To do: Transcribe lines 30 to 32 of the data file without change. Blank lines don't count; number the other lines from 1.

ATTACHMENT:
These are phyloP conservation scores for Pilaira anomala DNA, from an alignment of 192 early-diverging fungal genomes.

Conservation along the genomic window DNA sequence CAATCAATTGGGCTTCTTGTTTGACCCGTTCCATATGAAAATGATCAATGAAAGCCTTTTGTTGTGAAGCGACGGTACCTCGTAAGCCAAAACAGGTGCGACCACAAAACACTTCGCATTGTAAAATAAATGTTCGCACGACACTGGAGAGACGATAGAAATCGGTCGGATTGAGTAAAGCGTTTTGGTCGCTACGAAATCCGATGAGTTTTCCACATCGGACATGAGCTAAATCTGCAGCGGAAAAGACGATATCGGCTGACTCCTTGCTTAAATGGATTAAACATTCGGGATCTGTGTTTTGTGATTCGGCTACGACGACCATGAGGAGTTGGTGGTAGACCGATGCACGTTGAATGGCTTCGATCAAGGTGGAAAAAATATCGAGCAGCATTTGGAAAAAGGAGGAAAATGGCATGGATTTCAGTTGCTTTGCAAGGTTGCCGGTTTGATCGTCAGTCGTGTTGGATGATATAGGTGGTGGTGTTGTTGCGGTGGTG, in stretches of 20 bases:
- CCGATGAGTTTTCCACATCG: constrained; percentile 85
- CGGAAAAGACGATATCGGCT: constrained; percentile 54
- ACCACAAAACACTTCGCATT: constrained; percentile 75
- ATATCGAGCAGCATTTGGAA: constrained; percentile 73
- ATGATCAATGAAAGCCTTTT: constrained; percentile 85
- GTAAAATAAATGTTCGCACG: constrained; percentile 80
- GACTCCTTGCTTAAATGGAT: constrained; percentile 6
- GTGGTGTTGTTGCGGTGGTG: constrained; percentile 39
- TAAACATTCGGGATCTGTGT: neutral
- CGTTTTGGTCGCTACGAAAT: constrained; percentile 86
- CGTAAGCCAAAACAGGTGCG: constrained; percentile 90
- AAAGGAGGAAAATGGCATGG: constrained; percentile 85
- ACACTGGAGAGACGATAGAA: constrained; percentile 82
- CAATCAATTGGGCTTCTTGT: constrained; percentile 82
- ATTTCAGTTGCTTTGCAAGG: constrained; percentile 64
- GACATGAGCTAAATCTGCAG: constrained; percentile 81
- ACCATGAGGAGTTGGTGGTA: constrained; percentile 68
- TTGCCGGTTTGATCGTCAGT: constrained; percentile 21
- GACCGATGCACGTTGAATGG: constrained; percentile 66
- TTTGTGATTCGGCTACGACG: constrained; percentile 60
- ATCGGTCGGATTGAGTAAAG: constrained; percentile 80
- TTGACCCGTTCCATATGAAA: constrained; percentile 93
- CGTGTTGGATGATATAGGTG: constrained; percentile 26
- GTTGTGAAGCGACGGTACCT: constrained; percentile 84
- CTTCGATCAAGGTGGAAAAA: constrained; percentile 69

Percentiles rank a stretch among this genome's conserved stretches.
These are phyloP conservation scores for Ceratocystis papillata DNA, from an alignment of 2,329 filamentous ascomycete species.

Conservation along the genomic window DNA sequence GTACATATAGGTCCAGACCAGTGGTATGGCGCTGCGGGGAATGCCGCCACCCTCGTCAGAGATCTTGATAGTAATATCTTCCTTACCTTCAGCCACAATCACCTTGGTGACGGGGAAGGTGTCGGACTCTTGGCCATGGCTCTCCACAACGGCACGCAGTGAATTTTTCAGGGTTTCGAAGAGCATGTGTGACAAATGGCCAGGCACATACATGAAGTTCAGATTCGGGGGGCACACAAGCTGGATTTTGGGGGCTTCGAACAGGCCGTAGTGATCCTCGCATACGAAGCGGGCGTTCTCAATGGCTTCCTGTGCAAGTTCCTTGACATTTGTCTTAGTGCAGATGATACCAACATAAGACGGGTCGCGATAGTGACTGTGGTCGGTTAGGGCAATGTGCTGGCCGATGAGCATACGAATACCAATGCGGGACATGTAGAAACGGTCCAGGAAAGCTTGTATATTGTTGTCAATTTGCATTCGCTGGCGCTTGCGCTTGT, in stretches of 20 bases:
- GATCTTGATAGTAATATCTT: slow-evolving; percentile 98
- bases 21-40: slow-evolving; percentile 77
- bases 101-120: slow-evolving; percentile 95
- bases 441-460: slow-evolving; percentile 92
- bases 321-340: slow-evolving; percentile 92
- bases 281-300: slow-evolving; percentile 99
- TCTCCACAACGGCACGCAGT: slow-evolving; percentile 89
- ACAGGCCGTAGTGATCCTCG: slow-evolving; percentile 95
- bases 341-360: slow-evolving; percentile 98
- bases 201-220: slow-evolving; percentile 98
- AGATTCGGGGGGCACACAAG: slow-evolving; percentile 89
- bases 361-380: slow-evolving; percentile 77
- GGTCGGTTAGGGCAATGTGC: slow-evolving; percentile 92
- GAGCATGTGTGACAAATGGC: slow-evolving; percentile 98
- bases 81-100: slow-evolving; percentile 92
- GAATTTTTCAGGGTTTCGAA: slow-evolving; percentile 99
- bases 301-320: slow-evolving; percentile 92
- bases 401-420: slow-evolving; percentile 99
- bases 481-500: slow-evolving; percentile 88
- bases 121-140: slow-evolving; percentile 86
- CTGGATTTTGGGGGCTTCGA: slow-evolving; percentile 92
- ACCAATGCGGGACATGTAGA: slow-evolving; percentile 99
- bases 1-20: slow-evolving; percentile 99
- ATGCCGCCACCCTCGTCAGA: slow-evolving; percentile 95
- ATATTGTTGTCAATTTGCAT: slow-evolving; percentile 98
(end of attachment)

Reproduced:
Conservation along the genomic window DNA sequence GTACATATAGGTCCAGACCAGTGGTATGGCGCTGCGGGGAATGCCGCCACCCTCGTCAGAGATCTTGATAGTAATATCTTCCTTACCTTCAGCCACAATCACCTTGGTGACGGGGAAGGTGTCGGACTCTTGGCCATGGCTCTCCACAACGGCACGCAGTGAATTTTTCAGGGTTTCGAAGAGCATGTGTGACAAATGGCCAGGCACATACATGAAGTTCAGATTCGGGGGGCACACAAGCTGGATTTTGGGGGCTTCGAACAGGCCGTAGTGATCCTCGCATACGAAGCGGGCGTTCTCAATGGCTTCCTGTGCAAGTTCCTTGACATTTGTCTTAGTGCAGATGATACCAACATAAGACGGGTCGCGATAGTGACTGTGGTCGGTTAGGGCAATGTGCTGGCCGATGAGCATACGAATACCAATGCGGGACATGTAGAAACGGTCCAGGAAAGCTTGTATATTGTTGTCAATTTGCATTCGCTGGCGCTTGCGCTTGT, in stretches of 20 bases:
- GATCTTGATAGTAATATCTT: slow-evolving; percentile 98
- bases 21-40: slow-evolving; percentile 77